Mrs. Gravner's Hum Dumplings

1 C flour
4 eggs
a little extra water or flour, as needed

lb chicken livers (and hearts)
2 cloves garlic, chopped
1 medium onion, chopped
2T canola oil
C flour
C Italian parsley, chopped
2T butter
2 egg whites
1 t fresh thyme, finely chopped
1 t fresh marjoram, finely chopped
salt and freshly ground pepper to taste
bread crumbs as needed

For the pasta wrappers, first separate one of the eggs and set aside its white. In a large bowl, combine the remaining yolk and 3 whole eggs with the flour. Knead this dough until smooth and elastic, adding a little water if it is too stiff. (A food processor can be used for this purpose.) Make two balls of equal size from the dough, then set them aside in a covered container for at least 15 minutes. Meanwhile, proceed to make the filling.

In a medium saucepan, saute the meat, garlic and onions in the oil over medium heat, stirring occasionally, until the onions are soft and golden brown. Remove from the heat, then mix in the flour and parsley. Blend this mixture in a food processor until smooth.

In a mixing bowl, cream the butter and then beat in the egg whites with a wooden spoon. Add thyme and marjoram, then blend in the meat mixture, and add salt and freshly ground pepper to taste. If the filling is too loose, sprinkle in a few bread crumbs to bind it.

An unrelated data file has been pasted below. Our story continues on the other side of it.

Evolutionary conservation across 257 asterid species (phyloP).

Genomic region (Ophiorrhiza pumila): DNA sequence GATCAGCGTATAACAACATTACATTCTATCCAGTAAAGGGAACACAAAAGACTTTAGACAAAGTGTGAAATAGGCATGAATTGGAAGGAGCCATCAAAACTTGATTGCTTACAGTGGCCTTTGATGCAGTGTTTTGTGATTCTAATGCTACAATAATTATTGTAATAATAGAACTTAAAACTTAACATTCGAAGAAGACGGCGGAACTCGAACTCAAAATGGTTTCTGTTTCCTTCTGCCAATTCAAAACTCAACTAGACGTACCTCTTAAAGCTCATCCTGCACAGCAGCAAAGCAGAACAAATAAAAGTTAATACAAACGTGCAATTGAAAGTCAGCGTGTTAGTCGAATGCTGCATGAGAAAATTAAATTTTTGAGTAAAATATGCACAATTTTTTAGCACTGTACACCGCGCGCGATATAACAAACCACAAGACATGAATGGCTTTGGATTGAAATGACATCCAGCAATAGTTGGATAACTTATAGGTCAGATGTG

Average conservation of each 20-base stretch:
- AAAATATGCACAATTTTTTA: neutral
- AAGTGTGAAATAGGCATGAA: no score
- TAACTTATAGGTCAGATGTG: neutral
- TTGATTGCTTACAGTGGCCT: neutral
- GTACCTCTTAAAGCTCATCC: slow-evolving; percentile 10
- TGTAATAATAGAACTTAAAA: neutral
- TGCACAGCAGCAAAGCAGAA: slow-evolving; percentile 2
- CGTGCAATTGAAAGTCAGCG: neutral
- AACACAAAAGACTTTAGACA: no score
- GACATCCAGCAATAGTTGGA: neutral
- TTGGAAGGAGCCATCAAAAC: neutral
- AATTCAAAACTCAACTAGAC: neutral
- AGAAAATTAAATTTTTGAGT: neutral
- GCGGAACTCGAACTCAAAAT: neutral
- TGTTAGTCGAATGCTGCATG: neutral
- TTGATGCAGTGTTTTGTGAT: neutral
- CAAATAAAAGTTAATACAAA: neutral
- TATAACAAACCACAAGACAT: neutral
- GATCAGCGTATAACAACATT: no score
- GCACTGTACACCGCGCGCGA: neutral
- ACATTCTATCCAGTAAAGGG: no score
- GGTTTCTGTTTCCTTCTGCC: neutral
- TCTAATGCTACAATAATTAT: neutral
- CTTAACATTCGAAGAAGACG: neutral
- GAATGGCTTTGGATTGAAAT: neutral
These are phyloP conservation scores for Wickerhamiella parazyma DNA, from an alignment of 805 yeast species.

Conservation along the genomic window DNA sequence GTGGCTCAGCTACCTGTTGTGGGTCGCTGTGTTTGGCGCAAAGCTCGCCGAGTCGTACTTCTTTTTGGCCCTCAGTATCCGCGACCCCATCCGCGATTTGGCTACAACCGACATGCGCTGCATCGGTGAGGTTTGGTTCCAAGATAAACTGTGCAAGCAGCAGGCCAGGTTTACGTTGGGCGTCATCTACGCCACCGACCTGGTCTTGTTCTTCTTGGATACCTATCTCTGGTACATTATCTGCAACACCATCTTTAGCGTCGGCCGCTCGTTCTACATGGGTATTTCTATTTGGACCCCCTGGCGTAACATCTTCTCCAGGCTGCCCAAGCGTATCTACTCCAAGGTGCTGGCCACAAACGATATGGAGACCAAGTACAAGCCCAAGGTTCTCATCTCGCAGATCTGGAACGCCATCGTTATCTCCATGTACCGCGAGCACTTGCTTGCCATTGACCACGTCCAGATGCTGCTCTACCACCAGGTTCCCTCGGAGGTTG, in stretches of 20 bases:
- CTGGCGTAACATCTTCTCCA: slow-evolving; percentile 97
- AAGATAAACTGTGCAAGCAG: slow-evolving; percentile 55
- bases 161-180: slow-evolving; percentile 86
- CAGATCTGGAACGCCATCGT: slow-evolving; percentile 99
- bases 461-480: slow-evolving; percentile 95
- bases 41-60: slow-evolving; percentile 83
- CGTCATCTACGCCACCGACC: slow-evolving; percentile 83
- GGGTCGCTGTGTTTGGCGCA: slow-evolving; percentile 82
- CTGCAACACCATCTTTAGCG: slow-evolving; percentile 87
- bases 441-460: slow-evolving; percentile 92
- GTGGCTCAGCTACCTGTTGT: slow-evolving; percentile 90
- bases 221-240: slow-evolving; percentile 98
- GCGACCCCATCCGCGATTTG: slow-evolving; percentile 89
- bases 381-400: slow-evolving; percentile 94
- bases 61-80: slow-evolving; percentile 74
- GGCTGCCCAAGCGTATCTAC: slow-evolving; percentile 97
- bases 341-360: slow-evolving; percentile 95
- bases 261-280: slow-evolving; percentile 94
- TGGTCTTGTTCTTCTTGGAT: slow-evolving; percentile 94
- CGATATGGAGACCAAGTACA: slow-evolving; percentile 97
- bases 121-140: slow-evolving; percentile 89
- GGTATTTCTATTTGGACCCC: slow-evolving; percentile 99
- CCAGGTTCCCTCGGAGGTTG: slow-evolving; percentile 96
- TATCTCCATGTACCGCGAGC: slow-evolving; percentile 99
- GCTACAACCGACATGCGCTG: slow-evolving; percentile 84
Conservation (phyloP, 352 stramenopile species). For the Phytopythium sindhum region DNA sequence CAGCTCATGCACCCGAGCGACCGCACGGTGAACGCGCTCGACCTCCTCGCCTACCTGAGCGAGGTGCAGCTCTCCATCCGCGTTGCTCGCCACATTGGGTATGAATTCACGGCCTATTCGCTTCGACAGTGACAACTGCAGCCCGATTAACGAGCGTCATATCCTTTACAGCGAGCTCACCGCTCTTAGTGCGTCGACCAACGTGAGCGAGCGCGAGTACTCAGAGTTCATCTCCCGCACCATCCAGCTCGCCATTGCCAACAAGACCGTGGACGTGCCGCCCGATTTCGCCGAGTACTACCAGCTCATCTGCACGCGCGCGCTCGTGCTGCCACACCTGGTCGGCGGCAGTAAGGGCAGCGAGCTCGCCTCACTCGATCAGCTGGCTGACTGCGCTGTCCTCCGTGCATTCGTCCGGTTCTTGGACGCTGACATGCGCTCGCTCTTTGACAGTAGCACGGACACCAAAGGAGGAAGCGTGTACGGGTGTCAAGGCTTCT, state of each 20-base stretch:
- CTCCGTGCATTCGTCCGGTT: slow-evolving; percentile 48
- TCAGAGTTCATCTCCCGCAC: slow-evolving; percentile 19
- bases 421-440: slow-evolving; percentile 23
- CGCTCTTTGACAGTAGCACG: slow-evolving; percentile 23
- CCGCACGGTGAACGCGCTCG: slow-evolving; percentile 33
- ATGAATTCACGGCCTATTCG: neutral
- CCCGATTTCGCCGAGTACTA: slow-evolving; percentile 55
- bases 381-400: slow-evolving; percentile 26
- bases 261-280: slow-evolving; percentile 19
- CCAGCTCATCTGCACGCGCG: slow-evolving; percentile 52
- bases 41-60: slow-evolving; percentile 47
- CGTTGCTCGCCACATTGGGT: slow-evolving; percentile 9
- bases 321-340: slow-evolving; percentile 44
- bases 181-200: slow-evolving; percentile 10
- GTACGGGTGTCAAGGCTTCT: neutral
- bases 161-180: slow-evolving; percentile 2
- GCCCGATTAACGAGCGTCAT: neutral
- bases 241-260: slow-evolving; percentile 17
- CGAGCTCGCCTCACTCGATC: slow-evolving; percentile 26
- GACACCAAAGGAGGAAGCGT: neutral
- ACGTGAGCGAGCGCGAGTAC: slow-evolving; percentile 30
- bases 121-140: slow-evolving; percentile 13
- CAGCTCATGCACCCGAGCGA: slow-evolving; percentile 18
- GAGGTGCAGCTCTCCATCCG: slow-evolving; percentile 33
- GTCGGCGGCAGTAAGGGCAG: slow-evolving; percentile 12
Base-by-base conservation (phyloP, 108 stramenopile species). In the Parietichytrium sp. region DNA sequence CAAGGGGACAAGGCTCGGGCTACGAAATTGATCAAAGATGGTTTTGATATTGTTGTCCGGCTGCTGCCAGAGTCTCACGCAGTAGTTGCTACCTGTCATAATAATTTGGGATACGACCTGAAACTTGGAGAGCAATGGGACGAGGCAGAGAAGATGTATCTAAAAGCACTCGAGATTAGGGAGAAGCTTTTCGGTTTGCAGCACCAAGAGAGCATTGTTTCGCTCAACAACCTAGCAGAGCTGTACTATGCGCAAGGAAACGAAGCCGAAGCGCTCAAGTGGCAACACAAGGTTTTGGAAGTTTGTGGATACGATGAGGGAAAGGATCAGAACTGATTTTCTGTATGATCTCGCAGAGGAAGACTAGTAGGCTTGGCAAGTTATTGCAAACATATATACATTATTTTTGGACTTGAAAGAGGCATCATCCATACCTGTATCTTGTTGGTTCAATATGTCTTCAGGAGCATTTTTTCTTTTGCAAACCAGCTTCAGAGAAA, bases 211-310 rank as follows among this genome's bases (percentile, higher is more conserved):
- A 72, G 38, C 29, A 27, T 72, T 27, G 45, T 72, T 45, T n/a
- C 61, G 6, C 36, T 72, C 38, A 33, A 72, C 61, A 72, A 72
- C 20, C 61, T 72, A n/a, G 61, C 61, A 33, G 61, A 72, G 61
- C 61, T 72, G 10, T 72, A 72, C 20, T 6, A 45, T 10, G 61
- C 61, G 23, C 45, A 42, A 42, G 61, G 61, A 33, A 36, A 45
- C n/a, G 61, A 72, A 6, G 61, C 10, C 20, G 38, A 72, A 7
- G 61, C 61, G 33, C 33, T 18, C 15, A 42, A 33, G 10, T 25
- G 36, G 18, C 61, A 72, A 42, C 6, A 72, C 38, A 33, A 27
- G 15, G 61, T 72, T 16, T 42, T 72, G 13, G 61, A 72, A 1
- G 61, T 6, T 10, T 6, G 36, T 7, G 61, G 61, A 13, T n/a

Uncover the dough. Roll it out on a lightly floured breadboard until very thin (or use a pasta machine). Put 1 teaspoon of the filling every inch along a strip of the dough, about " from the edge. Moisten the dough with egg white about 1" from the edge and between the balls of filling. Fold over the edge onto the egg white, and gently press down the dough around the filling. Cut into individual dumplings with a pastry knife, then make sure that all edges of each piece are well-closed. Repeat this process until all the filling is gone. (Or use a ravioli press, but the rustic appearance of the dumplings in the picture above can only be achieved by hand!).

Cook the dumplings, either in a chicken broth for soup, or in boiling water, until al dente. If served separately, top with a little melted butter.

A delectable Slovenian cousin of ravioli.

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